• I think that most of you are underestimating the total costs of building anything greater than a few tens of meters. A ramming ship big enough to do any sizeable damage (with maneuvering and flight capabilities that will make ramming something achievable) is going to be no more cheaper than a combat ship of the same tonnage. Mostly because hull cost in big ships are going to be a big part of the final cost. Add this to the above point, and ramming will be only the last maneuver of an already dying ship to try take someone with him to the tomb.

Share this post


Link to post
Share on other sites

I have a couple of thoughts on this topic, I agree creating a system where ramming is a valid tactic is a terrible idea but arguably having no collision damage is going to lead to stupid immersion breaking behavior like people flying into the hanger at top speed and stopping dead when they hit the back wall without any consequences.

 

At its simplest the the equation for kinetic energy is E = M x A, this is real world physics.

 

My suggestion would be to generate collision damage purely on mass and decreases in velocity when a collision occurs. I'm assuming that mass is something that will have to be calculated for the flight model and we would know the velocity before and after the collision.

 

There would be two parts:

 

1. A G-Force threshold that would "gib" any players in the construct.

 

An instantaneous change in velocity of more than 25m/s would be fatal to most people this equivalent to driving into a concrete wall at 60mph without any breaking. Something like 40g, at 100m/s you are unlikely to find any bones, just a red paste :D

 

2. Damage that is distributed to the hull and elements:

 

Using E = M x A, calculate damage energy to be dissipated in the construct. You could have a offset that removes a certain amount damage energy so that you can land without damaging your ship and perhaps the presence of shock absorbing landing feet could increase this offset (so long as contact point is on the foot element)

 

The rest of the energy would be converted into hit point damage and applied by removing voxels expanding out from the area until all the energy is absorbed, different materials can absorb different amounts of energy. If this was still too complicated you could just have a simple HP bar for ships but that's kind of lame.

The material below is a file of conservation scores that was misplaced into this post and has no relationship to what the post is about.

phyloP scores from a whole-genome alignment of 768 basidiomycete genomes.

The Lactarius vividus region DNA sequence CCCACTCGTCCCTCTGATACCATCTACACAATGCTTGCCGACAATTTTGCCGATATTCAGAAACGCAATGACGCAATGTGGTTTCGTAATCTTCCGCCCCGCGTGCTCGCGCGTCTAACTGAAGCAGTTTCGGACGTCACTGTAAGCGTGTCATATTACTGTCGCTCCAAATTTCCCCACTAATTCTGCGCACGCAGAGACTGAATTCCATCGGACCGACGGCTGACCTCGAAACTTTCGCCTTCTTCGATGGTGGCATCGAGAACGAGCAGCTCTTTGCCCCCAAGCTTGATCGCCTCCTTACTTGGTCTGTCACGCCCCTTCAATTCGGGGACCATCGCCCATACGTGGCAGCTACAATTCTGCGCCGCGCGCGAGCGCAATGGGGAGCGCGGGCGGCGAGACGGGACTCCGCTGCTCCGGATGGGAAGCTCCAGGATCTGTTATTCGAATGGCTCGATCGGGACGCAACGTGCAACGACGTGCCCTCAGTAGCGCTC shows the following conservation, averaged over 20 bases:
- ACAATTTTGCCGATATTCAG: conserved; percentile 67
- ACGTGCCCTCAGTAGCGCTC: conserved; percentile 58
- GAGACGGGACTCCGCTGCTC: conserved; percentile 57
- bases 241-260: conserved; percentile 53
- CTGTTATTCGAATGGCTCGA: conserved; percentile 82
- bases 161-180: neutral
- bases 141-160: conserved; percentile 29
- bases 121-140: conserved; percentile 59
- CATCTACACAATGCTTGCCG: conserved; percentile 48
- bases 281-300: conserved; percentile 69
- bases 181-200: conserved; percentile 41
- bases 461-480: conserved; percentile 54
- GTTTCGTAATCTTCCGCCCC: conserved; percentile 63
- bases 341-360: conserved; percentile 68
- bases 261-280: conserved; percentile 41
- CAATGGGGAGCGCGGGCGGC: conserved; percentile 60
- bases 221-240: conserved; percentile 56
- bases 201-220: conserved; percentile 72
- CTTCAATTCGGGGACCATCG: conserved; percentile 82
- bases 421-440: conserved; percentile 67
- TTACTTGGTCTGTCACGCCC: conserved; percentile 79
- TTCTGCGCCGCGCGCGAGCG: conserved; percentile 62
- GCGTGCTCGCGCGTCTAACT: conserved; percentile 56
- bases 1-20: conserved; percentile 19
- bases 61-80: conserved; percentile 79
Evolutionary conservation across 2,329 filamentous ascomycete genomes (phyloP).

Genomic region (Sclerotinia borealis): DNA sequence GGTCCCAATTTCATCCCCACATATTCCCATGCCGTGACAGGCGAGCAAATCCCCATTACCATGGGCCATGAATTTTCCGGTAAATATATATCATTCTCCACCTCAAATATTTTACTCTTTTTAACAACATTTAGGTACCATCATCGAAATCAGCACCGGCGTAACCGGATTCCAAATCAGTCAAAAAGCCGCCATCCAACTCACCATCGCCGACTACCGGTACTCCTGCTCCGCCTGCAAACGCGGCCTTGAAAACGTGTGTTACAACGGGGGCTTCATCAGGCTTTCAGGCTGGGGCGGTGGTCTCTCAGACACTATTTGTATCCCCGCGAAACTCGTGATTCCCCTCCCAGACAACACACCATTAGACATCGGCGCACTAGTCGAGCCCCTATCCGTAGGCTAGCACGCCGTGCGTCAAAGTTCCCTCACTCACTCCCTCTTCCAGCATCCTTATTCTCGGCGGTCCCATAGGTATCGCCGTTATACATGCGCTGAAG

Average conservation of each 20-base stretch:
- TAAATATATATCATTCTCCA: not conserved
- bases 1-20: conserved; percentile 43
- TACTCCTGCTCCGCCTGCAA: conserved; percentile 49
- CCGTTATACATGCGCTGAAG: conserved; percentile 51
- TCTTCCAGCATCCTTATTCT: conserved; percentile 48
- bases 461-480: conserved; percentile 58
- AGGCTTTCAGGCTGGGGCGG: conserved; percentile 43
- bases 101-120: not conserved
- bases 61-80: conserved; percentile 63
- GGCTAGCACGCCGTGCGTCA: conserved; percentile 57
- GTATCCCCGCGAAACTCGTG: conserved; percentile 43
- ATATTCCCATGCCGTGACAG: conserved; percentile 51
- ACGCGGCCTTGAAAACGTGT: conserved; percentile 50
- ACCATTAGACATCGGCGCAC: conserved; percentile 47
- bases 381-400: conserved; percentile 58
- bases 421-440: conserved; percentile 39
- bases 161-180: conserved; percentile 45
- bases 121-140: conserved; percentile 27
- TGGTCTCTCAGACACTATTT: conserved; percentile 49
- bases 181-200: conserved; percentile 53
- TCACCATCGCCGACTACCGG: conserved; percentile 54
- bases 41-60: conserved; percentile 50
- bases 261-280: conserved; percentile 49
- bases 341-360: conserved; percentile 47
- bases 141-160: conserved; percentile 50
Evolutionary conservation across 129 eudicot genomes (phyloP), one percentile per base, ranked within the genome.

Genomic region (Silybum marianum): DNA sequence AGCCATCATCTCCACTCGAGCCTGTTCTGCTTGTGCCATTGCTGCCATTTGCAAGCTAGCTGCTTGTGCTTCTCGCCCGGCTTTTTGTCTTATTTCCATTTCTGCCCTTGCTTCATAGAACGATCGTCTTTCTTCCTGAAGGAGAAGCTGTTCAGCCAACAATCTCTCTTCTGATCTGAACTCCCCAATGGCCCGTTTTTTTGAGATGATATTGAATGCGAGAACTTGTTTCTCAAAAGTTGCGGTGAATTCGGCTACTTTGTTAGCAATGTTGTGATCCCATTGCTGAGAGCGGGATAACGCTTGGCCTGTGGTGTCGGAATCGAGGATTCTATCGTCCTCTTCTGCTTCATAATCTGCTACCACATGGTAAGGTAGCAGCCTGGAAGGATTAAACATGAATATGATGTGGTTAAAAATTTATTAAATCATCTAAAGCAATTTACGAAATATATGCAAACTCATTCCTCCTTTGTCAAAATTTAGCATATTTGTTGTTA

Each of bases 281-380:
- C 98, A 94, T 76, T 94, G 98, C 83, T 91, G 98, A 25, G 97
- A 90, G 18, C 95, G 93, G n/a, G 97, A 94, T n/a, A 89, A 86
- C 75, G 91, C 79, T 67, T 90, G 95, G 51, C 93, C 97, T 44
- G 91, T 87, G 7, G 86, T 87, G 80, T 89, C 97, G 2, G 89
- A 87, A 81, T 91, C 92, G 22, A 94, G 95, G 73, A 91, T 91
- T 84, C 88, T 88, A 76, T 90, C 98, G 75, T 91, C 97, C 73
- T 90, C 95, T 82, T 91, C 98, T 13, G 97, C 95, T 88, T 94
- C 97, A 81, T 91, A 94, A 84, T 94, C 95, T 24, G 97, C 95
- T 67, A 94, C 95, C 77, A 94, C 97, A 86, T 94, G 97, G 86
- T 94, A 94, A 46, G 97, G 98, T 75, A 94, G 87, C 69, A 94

In this scheme, stationary "static" constructs are totally invulnerable to collision damage this could have some weird consequences but I would argue its an acceptable trade off.

I'm not sure what would happen if you tried to "push" another players ship using yours, potentially you could limit damage to deceleration so the pushed ship would accelerate a bit from the collision and take no damage whilst your ship would decelerate slightly to conserve momentum thus taking damage. This could potentially be devastating if you trying to push at high speed.

 

I think this is pretty do able, it is based on very simple variables, I'm just not sure if there are any gaping holes in the idea that I cant see.
 

Share this post


Link to post
Share on other sites

Hello,

 

TLDR: Ships as 1 unit, collision makes the ship of lower kinetic energy 2 units, the destroyed portion and the surviving portion, destroyed portion originates from point of impact.

 

Using maths to see a construct as 1 unit of kinetic energy (mass*velocity) as it collides with another ship (mass*velocity) the ship of lower kinetic energy could be divided into 2 units the surviving unit and the destroyed unit, this division could occur as a percentage (the damage cause by collision) and a shape (the rough shape of the other ship). This should yield relatively low server overhead, especially if collision damage is limited to ships above a certain size (capital ships only) thus eliminating the value (in general), of mass torpedos. 

 

If this was simple enough as to allow sufficient server overhead collision damage could be mutual, and percentages of each ship could be destroyed using the method described above.

Share this post


Link to post
Share on other sites

Join the conversation

You can post now and register later. If you have an account, sign in now to post with your account.
Note: Your post will require moderator approval before it will be visible.

Guest
Reply to this topic...

×   Pasted as rich text.   Paste as plain text instead

  Only 75 emoji are allowed.

×   Your link has been automatically embedded.   Display as a link instead

×   Your previous content has been restored.   Clear editor

×   You cannot paste images directly. Upload or insert images from URL.

Loading...

×
×
  • Create New...